DELVING INTO DCIM
In this environment, the need for connectivity management is critical
January 1, 2013
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Several new dynamics are affecting the management of enterprise data centres. One is the increased requirement for energy efficiency. Another is the need to optimize the investment in infrastructure. The third is the revolution in data centre architecture brought about by virtualization and its cousin, cloud computing.
Overseeing these dynamics is an innovative discipline called Data Centre Infrastructure Management or “DCIM.” DCIM is often aimed at controlling the physical facilities: power, cooling, racks and space.
However, DCIM is also a comprehensive repository for information and a logical means to manage other key pieces of data centre infrastructure including the cabling that interconnects servers, storage, switches, routers, firewalls, etc. This article explains that by including structured cabling within DCIM, holistic and proactive data centre infrastructure management can be achieved.
DCIM Essentials: DCIM is application software that inventories data centre facility and IT assets and merges physical layer data with monitoring data collected from those assets. DCIM may include hardware, although ideally no new hardware should be required by a DCIM solution to manage existing assets.
Due to ongoing advances in the DCIM industry any definition risks becoming obsolete. As an aspiration if not a definition, DCIM performs the following functions:
• Tracks the entirety of a data centre’s infrastructure, assets and connectivity
• Provides a consolidated view of the physical and queried data while assuring data accuracy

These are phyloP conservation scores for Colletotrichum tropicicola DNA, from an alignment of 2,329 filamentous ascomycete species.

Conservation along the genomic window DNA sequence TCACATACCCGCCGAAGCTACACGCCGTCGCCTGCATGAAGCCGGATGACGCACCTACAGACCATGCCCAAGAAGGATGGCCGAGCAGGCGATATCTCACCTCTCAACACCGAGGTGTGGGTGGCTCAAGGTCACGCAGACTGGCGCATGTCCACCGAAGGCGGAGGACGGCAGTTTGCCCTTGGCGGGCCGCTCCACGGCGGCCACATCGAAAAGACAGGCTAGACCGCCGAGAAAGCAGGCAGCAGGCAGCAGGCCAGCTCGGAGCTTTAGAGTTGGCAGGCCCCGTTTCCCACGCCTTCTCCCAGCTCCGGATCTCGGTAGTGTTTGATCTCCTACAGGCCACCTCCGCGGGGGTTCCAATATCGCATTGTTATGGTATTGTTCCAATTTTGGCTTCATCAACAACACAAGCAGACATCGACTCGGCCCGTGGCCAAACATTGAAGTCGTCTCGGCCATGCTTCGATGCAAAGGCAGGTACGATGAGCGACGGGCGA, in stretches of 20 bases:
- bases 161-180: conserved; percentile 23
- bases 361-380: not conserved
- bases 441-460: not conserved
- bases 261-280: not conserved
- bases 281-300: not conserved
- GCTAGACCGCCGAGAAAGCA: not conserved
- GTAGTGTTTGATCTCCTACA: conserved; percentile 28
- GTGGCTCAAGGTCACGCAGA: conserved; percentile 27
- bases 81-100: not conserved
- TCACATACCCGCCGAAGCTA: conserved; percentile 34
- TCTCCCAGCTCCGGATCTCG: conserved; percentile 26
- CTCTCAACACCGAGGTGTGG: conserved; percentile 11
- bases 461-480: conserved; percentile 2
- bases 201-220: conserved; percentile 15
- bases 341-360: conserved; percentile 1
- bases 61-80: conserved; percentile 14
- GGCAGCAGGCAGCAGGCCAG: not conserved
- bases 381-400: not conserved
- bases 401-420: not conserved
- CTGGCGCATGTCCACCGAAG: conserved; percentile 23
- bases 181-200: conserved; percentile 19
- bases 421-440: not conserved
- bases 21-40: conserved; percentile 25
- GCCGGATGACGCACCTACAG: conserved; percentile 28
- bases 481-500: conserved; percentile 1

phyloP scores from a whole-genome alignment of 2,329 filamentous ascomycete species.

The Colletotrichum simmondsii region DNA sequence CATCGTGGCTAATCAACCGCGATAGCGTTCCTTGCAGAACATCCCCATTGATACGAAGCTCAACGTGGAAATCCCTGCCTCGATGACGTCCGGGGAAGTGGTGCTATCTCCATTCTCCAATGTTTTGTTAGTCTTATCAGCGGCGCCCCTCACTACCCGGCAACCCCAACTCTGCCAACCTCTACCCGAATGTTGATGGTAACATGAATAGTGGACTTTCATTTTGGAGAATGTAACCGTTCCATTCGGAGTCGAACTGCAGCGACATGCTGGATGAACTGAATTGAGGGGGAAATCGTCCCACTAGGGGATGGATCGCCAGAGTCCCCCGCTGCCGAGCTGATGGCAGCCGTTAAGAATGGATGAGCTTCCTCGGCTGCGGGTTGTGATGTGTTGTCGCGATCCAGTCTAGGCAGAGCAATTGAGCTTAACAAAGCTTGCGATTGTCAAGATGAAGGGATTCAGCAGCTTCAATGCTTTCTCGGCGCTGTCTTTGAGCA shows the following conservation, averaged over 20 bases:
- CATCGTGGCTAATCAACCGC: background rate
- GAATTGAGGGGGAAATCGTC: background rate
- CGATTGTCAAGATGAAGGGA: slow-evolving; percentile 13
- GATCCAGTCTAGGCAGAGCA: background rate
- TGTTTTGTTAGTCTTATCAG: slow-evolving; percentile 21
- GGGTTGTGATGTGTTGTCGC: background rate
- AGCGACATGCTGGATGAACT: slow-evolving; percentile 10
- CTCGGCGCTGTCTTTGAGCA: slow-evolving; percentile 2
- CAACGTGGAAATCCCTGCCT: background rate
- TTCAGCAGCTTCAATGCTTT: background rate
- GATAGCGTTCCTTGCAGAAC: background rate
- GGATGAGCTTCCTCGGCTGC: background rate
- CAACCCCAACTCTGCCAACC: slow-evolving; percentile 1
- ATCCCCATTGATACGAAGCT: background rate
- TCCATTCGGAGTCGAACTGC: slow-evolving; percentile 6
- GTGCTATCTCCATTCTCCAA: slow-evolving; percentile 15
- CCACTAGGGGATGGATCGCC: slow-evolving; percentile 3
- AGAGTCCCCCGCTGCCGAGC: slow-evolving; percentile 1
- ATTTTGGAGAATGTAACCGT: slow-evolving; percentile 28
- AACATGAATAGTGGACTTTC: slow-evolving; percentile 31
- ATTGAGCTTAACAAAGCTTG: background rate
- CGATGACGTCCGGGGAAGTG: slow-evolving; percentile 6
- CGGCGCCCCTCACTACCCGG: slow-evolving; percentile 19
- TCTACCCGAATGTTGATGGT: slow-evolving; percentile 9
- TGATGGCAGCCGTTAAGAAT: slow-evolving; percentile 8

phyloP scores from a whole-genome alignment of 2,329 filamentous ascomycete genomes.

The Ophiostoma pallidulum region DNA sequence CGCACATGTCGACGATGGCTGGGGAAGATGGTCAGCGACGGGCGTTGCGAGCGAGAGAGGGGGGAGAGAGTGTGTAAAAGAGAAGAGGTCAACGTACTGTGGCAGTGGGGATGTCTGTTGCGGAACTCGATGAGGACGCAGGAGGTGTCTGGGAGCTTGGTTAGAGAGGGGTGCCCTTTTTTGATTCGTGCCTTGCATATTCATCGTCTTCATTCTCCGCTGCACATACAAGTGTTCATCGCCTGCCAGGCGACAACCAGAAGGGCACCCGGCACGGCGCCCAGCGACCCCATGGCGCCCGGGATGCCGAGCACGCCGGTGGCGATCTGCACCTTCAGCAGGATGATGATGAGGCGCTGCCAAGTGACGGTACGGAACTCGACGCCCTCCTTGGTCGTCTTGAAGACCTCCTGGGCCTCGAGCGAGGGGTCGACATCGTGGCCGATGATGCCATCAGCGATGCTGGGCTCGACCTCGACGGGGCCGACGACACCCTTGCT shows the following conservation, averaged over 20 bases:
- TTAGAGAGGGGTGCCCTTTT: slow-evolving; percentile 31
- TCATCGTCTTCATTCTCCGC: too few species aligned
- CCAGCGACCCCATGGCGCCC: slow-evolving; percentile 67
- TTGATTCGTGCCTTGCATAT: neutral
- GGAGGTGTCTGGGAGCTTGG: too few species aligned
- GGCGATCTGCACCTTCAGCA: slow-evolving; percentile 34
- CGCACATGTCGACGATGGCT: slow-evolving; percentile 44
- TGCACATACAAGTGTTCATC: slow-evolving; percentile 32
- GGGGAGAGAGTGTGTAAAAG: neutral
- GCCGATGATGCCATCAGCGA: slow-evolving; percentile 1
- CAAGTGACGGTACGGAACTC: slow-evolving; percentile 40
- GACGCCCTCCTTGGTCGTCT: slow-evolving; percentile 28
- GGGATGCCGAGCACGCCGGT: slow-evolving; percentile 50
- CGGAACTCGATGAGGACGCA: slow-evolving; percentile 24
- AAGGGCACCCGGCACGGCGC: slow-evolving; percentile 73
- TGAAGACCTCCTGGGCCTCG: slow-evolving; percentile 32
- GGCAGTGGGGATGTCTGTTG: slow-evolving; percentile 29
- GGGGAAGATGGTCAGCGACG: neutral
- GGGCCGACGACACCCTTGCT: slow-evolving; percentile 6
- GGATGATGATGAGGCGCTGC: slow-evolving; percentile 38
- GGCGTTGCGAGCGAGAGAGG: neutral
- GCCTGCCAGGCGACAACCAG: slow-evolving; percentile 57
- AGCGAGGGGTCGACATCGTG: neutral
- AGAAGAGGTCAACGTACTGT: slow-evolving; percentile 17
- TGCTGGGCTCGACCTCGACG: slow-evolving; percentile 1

• Allows facility managers and IT managers to collaborate and plan the future of the data centre
• Provides a closed loop process for executing planned change
DCIM removes the need to keep infrastructure records in tedious-to-update, error-prone files such as spreadsheets, drawing tools and home-grown databases on network shares. CIO’s embrace DCIM for their data centre operations because it is more comprehensive, more accurate and faster than logbooks, desktop software and dedicated local databases. As data centres respond to interest in green computing and adopt virtualized servers en masse, complexities arise that tax the capacity of anyone without a DCIM tool.
There are many vendors of DCIM. Manufacturers of data centre hardware such as power systems, racks and cooling offer DCIM as an accessory. Some DCIM vendors are software specialists whose products are hardware-independent. System management companies also offer DCIM modules for their operations management software. Lack of options is not a challenge for prospective DCIM users, though choosing the best option may be.
Requirements for DCIM: A number of points should be considered when selecting a DCIM product. A few critical ones are:
• Are the advantages in a hardware-based solution salient or do I want hardware-independence?
• How easy is it to import inventory data into my DCIM candidates and then audit it for accuracy?
• How should I weigh the relative importance of information management, information reporting, operations optimization and long-term planning?
• Who in your organization will own DCIM: Facilities management? IT management? Both?
• What is the Total Cost of Ownership? Take into consideration employees’ new process-learning time as well as updating/documenting Moves/Adds/Changes (MACs) moving forward.
• Are connections and links for both power and data encompassed by the DCIM system?
• Will the selected solution capture moves, adds and changes when they occur, where they occur? Or will I need to wait until I have access to a PC to enter data?
• Is the system extendable to store the data I want to store about my data centre?
• Is DCIM a core business or a sideline product for the vendor/developer and how long has the solution been around?
• Can I easily visualize cabinet and room layout changes in the DCIM system?
• Can I see in one place key environmental and statistical information (temperature, available RU space, actual and derated power, etc.)?
Adopting DCIM may be complex. Flowcharting the milestones will markedly increase the chances of success.
Your DCIM flowchart should include as much detail as necessary to define, evaluate, select and install the system.